Tennessee scored only 20 but that was enough

Marvin Westwestwords

Well, that was different.

Tennessee had a difficult time putting away Texas A&M but the defense finally did it. Jaylen Wright did a lot, too. And Dee Williams, oh my, Dee Williams.

On a late afternoon of struggles and penalties at beautiful and noisy Neyland Stadium, the very special specialist made winning plays back-to-back in the kicking game. Hustle saved 20 yards. He downed a punt six and three-fourths inches from the end zone. He next broke Aggie hearts with a spectacular punt return for a touchdown – THE touchdown, third quarter, that put the Vols on top to stay.

Charles Campbell added two field goals. The defense made that enough.

The Vols scored only 20 points, about half of last year’s average. Joe Milton III has changed the Tennessee offense. The explosive passing attack that made Josh Heupel famous (and rich) is on the shelf. Joe’s big bombs are more coffee-shop legends than headline material. Receivers must share the blame. Ramel Keyton had a six-point drop.

Joe did deliver a perfect touch throw to Jacob Warren for a touchdown. If you count the fastball that bounced off one Vol to another, Milton made 11 of 22 for 100 yards passing. Surprisingly, he ran, willingly and well – and ran over a defensive back. A heavy majority of the sellout crowd cheered.

Milton lost another interception in the red zone. He was sacked three times. Only once on a fourth-down option was his indecision obvious.

Nico did not play. He probably won’t at Alabama. Keep the faith. He’ll be a sophomore next season.

Texas A&M people must be hurting something awful. Heavily hyped and funded campaigns that collapse are undoubtedly getting old. This one is now 4-3, not all that bad but going nowhere bigger than the mayonnaise bowl. Vol defenders limited the Aggies to 54 yards rushing and one touchdown, matching the lowest total over the last four years.

That doesn’t say much for new offensive coordinator Bobby Petrino.

Tennessee offensive linemen won some one-on-one battles. The defensive front was exceptional. The game plan was aggressive. Gabe Jeudy-Lally and Kamal Hadden had fourth-quarter interceptions.

Praise the pressure on quarterback Max Johnson (often hurried and hit on 16 of 34 pass attempts). Praise the secondary. I never thought I’d say that. Hadden could be the Vols’ best corner. I never dreamed I might go there.

As usual, Heupel was more up than down.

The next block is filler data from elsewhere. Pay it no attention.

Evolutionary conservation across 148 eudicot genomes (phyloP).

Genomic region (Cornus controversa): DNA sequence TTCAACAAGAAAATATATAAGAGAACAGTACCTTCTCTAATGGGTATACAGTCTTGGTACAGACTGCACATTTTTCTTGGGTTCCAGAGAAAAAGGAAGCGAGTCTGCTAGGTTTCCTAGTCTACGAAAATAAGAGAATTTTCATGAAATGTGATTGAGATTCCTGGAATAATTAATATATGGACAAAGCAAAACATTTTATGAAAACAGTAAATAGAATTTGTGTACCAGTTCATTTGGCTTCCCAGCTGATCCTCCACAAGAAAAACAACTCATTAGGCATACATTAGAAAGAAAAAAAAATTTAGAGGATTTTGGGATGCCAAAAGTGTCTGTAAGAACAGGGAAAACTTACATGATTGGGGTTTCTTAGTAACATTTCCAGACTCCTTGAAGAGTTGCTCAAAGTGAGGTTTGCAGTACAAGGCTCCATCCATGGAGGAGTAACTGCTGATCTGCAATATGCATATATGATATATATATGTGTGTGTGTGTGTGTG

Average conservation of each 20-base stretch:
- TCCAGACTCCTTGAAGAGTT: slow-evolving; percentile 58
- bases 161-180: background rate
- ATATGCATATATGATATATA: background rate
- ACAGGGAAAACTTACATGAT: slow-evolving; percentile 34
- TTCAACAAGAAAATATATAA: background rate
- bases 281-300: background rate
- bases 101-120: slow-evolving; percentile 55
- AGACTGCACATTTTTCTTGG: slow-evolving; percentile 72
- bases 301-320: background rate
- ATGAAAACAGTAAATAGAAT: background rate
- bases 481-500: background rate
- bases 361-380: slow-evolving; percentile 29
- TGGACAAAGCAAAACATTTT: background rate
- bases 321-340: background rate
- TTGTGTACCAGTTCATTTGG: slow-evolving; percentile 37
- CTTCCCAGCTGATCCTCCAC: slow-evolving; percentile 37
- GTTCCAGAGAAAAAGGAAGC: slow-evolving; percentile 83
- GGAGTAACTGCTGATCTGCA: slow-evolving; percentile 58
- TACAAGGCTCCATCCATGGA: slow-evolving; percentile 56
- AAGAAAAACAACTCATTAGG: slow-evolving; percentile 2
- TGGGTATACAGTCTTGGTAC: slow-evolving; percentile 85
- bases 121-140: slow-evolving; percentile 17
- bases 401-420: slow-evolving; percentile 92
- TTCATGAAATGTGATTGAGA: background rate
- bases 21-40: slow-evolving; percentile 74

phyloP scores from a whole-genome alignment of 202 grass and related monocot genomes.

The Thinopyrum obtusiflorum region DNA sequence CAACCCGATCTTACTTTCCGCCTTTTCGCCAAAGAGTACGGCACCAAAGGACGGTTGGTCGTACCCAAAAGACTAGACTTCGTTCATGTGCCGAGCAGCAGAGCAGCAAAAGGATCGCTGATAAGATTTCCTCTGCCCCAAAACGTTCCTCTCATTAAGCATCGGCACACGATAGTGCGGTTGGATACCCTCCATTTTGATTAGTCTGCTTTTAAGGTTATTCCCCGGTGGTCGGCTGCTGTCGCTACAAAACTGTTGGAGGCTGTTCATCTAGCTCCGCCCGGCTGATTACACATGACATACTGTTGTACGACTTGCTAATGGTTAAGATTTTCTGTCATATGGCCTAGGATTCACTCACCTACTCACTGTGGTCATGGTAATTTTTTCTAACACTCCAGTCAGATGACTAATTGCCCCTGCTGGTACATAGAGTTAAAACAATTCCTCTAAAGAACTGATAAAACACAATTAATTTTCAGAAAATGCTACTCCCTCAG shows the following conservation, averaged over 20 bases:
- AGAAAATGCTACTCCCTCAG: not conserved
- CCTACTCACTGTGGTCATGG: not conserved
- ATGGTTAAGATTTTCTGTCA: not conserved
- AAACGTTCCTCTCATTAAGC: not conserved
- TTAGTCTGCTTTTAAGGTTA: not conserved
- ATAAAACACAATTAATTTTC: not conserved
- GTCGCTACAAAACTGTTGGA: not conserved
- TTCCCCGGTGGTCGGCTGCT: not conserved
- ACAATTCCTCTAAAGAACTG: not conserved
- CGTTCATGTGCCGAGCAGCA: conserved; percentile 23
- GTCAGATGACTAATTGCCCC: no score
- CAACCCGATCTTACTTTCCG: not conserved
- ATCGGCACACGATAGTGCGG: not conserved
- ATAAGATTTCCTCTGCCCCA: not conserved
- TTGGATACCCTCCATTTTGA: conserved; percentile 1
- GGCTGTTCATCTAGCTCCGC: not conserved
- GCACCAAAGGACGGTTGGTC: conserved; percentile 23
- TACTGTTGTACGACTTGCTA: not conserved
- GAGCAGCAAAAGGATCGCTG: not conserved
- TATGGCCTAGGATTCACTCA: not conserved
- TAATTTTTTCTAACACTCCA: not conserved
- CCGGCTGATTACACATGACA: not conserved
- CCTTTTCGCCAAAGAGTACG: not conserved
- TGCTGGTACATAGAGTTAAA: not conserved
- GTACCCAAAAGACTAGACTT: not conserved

“How about that, man! Wow! I haven’t been involved in one like that in a long time.”

The coach said it was a tough game, a fun game. He liked the resiliency of the defense. He loved winning.

“The line of scrimmage was relentless. We dominated. Just an unbelievable performance. We did a great job on the second and third levels as well. Did a good job in the run game.”

Heupel remains in touch with reality.

“Got to play smarter in the red zone. We absolutely crushed ourselves in that part of the field. The penalties just kill you (12 overall for 115 yards).”

Heupel has been talking about playing smart football, about avoiding self-inflicted wounds.

“You can’t do what we did. You change the game. You can’t play second-and-20.”

The coach said what I was thinking about offensive failures.

“Didn’t look like I made a lot of right decisions, for the most part, in those critical situations. I say that just because we didn’t execute some of those.”

VFL Eric Berry was honored at halftime Oct. 14. Berry will become the 26th Vol to be enshrined in the College Football Hall of Fame. The 22 players (four were coaches) represent the most of any program in the SEC and the eighth-most nationally. (Photo by Kate Luffman/Tennessee Athletics)

Heupel never fails to defend Milton but he spent a minute on Joe’s worst play, the option where he couldn’t decide whether to run or pass.

“The decision in the red zone, just can’t make that one. That was a critical error by him. Sometimes that happens at quarterback. Don’t want it to happen anymore.”

Heupel mentioned everybody getting on the same page. I think he was thinking about the loss of Bru McCoy, tough-guy receiver, knockdown blocker, leader by example. The injured Bru has not yet been replaced.

Tennessee did not start fast. The Aggies drove 80 yards for a 7-0 lead. Milton to Warren tied the score. The Vols sacked Johnson twice but he also converted a third-and-17 under pressure. The visitors were up 10-7 at halftime.

Because of what Williams did for field position, his TD return was 39 yards. He made some magic moves. A lot of teammates helped make it 14-10. Freshman Rickey Gibson had a key block.

The Aggies hit a medium-large pass and cashed in a field goal, 14-13. Tennessee’s offense muffed two opportunities to close the deal but Campbell kicked field goals for a degree of comfort. Defense did what else was needed.

Edge rusher James Pearce had a sack and five of the Vols’ 11 quarterback hurries. Defensive end Tyler Baron contributed a sack and got some TV facetime. Linebackers Aaron Beasley and Elijah Herring played well.

Wright had a season-high 136 yards on 19 runs. Tennessee rushed for 232 against what had been the best run defense in the SEC. Alabama netted 23 against the Aggies the week before. The Tide won with passes. Tennessee won without passes.

The Vols have won 13 in a row at home. The NCAA record for most consecutive home wins is 58 by the Miami Hurricanes from 1985 to 1994.

Marvin West welcomes comments or questions from readers. His address is marvinwest75@gmail.com

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